he Glass House is pleased to announce its first site-specific exhibition: SNAP! by E.V. Day. Conceived for the building known as Da Monsta - designed by Philip Johnson in 1995 as a visitor center and now a gallery - SNAP! interprets the pavilion's peculiar geometry and atmosphere both inside and out. Day has roped the exterior of Da Monsta with massive climbing webs and populated the interior with an ensemble of recent sculpture that tease out the noir qualities of Johnson's late work.
In honor of the 40th anniversary of the Center for the Arts.
The Alumni Show II looks back at four decades of Wesleyan artists. Building on the first Alumni Show held in November/December 2003 in celebration of the 30th anniversary of the CFA, this exhibition features an entirely new selection of seventeen alumni artists.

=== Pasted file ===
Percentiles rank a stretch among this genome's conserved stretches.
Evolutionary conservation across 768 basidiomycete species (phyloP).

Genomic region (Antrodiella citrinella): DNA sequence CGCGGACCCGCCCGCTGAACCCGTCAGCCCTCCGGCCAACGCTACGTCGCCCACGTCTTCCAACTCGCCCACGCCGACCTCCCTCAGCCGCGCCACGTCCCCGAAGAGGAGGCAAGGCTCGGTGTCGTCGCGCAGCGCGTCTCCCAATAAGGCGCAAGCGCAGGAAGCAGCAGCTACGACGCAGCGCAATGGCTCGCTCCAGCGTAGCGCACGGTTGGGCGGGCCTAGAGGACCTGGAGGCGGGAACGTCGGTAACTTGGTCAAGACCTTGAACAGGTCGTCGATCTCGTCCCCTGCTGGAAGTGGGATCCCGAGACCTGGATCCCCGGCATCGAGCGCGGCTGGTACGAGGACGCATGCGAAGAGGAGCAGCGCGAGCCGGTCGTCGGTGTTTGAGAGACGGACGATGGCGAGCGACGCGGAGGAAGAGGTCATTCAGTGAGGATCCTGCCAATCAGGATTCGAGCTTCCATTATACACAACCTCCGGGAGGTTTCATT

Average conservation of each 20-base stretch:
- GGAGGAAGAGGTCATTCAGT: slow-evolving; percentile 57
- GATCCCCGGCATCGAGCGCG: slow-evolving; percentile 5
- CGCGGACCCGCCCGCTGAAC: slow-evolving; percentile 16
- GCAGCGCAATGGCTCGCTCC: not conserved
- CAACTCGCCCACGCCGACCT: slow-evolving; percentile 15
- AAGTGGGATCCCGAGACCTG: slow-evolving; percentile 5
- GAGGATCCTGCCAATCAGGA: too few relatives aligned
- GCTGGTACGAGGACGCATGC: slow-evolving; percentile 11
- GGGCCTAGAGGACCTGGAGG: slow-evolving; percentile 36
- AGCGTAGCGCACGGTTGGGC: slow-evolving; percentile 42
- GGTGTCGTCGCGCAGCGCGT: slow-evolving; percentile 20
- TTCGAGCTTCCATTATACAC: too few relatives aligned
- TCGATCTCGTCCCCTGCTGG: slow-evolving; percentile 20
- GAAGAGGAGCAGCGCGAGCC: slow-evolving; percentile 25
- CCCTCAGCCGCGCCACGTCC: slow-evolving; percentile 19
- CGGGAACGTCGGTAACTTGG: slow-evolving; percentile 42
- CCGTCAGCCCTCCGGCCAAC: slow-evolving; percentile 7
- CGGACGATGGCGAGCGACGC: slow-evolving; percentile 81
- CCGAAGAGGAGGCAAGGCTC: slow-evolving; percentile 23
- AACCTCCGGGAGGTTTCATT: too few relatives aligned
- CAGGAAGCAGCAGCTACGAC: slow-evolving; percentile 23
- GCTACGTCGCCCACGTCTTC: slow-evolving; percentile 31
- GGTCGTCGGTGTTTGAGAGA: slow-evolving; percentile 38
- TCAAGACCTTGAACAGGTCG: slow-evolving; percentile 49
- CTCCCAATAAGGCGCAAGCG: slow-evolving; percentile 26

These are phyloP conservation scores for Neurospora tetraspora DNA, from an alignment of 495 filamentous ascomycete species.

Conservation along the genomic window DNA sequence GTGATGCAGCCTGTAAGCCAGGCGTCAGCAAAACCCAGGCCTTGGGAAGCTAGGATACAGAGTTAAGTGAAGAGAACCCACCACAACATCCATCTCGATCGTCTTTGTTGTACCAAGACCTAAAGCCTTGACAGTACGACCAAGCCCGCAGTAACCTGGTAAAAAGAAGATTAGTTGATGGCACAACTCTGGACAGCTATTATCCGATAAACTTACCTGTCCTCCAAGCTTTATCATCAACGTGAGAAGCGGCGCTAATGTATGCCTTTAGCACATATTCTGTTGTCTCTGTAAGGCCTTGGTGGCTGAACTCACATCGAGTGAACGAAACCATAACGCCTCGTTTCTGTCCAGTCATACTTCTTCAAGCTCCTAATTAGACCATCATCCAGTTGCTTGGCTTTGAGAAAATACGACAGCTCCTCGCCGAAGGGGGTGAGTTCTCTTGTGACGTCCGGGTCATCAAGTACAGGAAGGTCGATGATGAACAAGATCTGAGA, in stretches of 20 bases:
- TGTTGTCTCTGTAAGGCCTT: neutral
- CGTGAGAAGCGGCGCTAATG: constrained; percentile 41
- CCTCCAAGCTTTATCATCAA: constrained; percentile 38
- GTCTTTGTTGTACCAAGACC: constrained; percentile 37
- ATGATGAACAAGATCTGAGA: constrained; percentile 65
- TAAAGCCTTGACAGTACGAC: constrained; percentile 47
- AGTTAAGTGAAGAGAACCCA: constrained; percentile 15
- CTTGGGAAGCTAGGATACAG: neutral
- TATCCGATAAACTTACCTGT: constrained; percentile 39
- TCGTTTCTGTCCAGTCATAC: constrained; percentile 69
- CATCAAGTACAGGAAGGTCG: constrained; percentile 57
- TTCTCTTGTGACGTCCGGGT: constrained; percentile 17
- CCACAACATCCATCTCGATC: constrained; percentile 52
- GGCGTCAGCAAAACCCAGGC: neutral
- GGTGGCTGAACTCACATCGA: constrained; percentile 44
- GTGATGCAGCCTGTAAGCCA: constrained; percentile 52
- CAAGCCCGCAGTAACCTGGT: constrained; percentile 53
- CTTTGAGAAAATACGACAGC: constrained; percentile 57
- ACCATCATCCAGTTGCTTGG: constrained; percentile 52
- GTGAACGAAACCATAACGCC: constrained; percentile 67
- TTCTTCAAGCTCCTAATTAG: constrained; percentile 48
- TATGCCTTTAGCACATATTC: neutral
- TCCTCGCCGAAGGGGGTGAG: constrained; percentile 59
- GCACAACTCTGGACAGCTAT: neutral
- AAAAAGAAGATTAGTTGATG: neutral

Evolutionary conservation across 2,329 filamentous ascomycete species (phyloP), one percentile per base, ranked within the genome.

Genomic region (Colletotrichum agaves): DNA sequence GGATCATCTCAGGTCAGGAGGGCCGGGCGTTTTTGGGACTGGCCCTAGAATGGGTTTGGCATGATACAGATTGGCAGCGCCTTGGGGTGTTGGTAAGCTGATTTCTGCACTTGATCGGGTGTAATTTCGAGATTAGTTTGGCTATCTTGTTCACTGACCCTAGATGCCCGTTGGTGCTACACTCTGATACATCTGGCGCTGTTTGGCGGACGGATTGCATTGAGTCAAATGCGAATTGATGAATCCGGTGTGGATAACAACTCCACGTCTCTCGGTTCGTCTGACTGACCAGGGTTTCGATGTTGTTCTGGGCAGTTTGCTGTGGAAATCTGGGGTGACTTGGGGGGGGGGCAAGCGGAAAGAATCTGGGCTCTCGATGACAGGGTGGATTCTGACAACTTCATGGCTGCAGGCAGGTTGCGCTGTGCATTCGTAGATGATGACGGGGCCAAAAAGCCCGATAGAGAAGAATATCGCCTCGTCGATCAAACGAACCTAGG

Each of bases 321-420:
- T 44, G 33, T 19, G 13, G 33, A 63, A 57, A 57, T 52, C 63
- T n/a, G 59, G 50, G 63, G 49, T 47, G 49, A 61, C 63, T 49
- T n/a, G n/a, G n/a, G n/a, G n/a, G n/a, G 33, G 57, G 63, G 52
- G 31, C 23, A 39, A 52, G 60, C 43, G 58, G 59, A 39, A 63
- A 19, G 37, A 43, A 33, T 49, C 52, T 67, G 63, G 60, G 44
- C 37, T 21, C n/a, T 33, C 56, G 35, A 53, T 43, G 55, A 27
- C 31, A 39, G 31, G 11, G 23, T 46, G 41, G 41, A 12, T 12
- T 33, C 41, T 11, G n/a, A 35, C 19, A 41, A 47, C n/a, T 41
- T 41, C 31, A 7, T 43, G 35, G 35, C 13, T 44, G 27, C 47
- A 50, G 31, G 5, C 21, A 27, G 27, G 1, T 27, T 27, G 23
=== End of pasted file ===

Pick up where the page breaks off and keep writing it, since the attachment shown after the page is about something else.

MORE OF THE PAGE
Their work spans a broad range of contemporary practice and media, including painting, sculpture, drawing, installation art, video art, performance, and films.
The artists featured in this exhibition are Ian Boyden '95, Stephanie Calvert '08, Rutherford Chang '02, Nicolas Collins '76 MA '79, Renee Green '81, Raphael Griswold '06, John Hatleberg '79, Gabriela Herman '03, Elsie Kagan '99, Liz Magic Laser '03, Danielle Mysliwiec '98, Ed Osborn '87, Juliana Romano '04, Aki Sasamoto '04, Arturo Vidich '03, Stephanie Washburn '03, and Ben Weiner '03.
Date: Friday, September 6 through Sunday, December 8, 2013
Dates Closed: Wednesday, November 20 through Monday, November 25, 2013
Hours: Tuesday-Sunday, 12 Noon-5pm